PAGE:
Exams, parties, and everything else in between will become a breeze when you learn how to come out of a slump without having to chug energy drinks. All foods here are natural, and you don’t have to gorge. Just eat normally, and you will notice unexpected, subtle, uplifting changes to your mood.

1. Brazil Nuts
The best natural food to lift your mood instantly is selenium-rich Brazil nuts. This super-food is one of the best sources of selenium. Selenium is found in nuts and seeds, whole grains such as oatmeal and brown rice, beans and legumes, meat, and seafood. Brazil nuts have vast quantities of selenium to give your mood an instant boost. A healthy quantity of Brazil nuts will ensure you’re smiling in just a few minutes.

2. Bananas
Bananas can do wonders for your mood. They have plenty of iron, potassium, carbohydrates, vitamins such as C, A, and more importantly, B6, to boost your mood in an instant. Vitamin B6 plays an important part in helping your body generate the feel-good hormone (serotonin). As your brain makes this hormone, your bad mood will start to vanish, and you will be ready to study for finals in a few moments. For students, bananas and Brazil nuts are the best foods for boosting your mood for one big reason: both are perfectly portable and easily available everywhere in the country.

3. Yogurt
Yogurt is great when you are depressed, as it contains Vitamin D and calcium, key elements that help fight depression. Yogurt can also help your body fight heart disease and cancer. Lack of vitamin D can make your life difficult as a student, especially during the winter months. You get enough sunlight during the summer months, but with not as much sun around, your mood will surely go damp unless you include vitamin D in your diet. Thankfully, yogurt is rich in this important vitamin. If you don’t like how yogurt tastes, simply add a few fresh berries or chopped bananas on top to enjoy a fruity snack.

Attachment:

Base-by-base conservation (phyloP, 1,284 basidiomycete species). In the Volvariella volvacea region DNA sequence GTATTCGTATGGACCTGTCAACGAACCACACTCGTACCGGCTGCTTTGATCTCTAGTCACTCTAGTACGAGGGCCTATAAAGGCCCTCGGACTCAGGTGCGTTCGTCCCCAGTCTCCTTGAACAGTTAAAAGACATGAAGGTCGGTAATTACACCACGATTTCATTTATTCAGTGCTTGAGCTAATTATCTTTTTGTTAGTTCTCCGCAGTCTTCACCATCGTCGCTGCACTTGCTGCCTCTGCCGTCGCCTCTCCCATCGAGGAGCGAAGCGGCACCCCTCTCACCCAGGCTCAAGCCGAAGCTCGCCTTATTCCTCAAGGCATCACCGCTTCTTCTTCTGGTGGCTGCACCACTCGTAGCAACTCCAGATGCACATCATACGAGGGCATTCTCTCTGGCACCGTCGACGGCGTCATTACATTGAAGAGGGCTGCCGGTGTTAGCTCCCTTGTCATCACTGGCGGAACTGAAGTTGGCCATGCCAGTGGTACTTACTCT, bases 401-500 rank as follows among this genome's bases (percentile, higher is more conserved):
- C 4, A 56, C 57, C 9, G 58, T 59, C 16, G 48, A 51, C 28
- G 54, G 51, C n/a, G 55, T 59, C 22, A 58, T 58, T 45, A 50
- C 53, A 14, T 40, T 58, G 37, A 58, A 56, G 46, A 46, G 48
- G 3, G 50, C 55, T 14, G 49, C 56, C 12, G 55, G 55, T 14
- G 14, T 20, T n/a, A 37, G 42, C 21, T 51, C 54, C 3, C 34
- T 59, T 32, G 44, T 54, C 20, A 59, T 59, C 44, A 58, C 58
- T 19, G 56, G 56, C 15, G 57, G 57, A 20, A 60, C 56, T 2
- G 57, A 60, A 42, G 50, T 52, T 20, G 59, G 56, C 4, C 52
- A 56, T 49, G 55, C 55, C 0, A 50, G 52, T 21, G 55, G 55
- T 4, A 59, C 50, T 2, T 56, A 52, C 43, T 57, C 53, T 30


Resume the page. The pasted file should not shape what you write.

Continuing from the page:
IDEA – How about adding some Brazil nuts to your yogurt the next time you fancy a mood-lifting super food?

4. Lentil soup
Lentil soup is a fantastic food. It can become an ally in fighting the cold weather, while helping you lift your mood instantly. Lentils, known for stabilizing blood sugar levels, also helps your brain produce serotonin. Serotonin can change your mood by making you happier all of a sudden. Lentils are also great for fighting depression and anxiety due to folate, and for an instant energy boost because of the iron.

5. Spinach
Spinach and other foods rich in vitamin B can help you feel better instantly. Deficiency of this vitamin can lead to depression and disturb serotonin production, preventing your brain from entering a ‘feel good’ mood. Since spinach is a rich source of vitamin B (B3, B6, B12), adding it to your soups or fries could provide the required mood boost for students who struggle with mood swings.

6. Sardines
You need Omega 3 fatty acids to alleviate depression and uplift your mood. Find any quick recipe for a sardine snack or toast for an uplifting lunch and you will be surprised how an intake of Omega 3 fatty acid can change the way your brain thinks.
Secret: 30% of your brain is made up of Omega 3 fatty tissues. Other than uplifting your mood, consuming sardines will also help you fight against different diseases and inflammation. This natural food also contains a rich variety of other essential minerals and vitamins. Additionally, sardines are considered a powerful ally against blood sugar problems and weight gain problems.

7. Shellfish
Deficiency of vitamin B12 can lead to depression and anxiety. Shellfish, oysters, mussels, and other seafood rich in vitamin B12 could work wonders to boost your mood. Apart from vitamin B12, shellfish also provides a boost of Omega 3 fatty acids and important minerals such as copper, magnesium, and zinc. This seafood is also a rich source of proteins. So what are you waiting for? Find one of these natural foods around you and boost your mood. Enjoy a happy and bright day.

This article was contributed by guest author Evelyn Kail.

Image by Shanice Garcia, unsplash.com

Image by Shanice Garcia, unsplash.com

As a college student, we know you’re very busy. You juggle schoolwork with part-time jobs and may have to subsidize your living expenses from your own income with student loans. But despite the busy schedule, it’s important to eat healthily while keeping food costs practical. So here are some recipes to help you get started:

1. Hash Browns

Potatoes are the perfect breakfast or snack if you’re looking towards a full morning with little to no time to spare. A good way to cook potatoes in the morning (or to keep in your brown bag for later) is to turn them into hash browns.

● 2 large Russet potatoes
● 2 tbsp cooking oil
● 2 tbsp butter
● Salt and pepper to taste

Peel and wash potatoes. Grate potatoes and place into a kitchen towel to drain. Season the potatoes with salt and pepper. Heat a non-stick pan and add in oil and butter. Place a thin layer of grated potatoes into the hot pan or skillet and cook until brown and crispy. Flip hash browns and cook other side. Season with onion powder or other dried herb if desired. Serve with ketchup or sour cream.

2. Spinach Grilled Cheese Sandwich

This is an awesome comfort food that is cheap and easy to make. Adding in spinach also makes it healthier.

● 1/2 cup spinach
● 4 slices whole wheat bread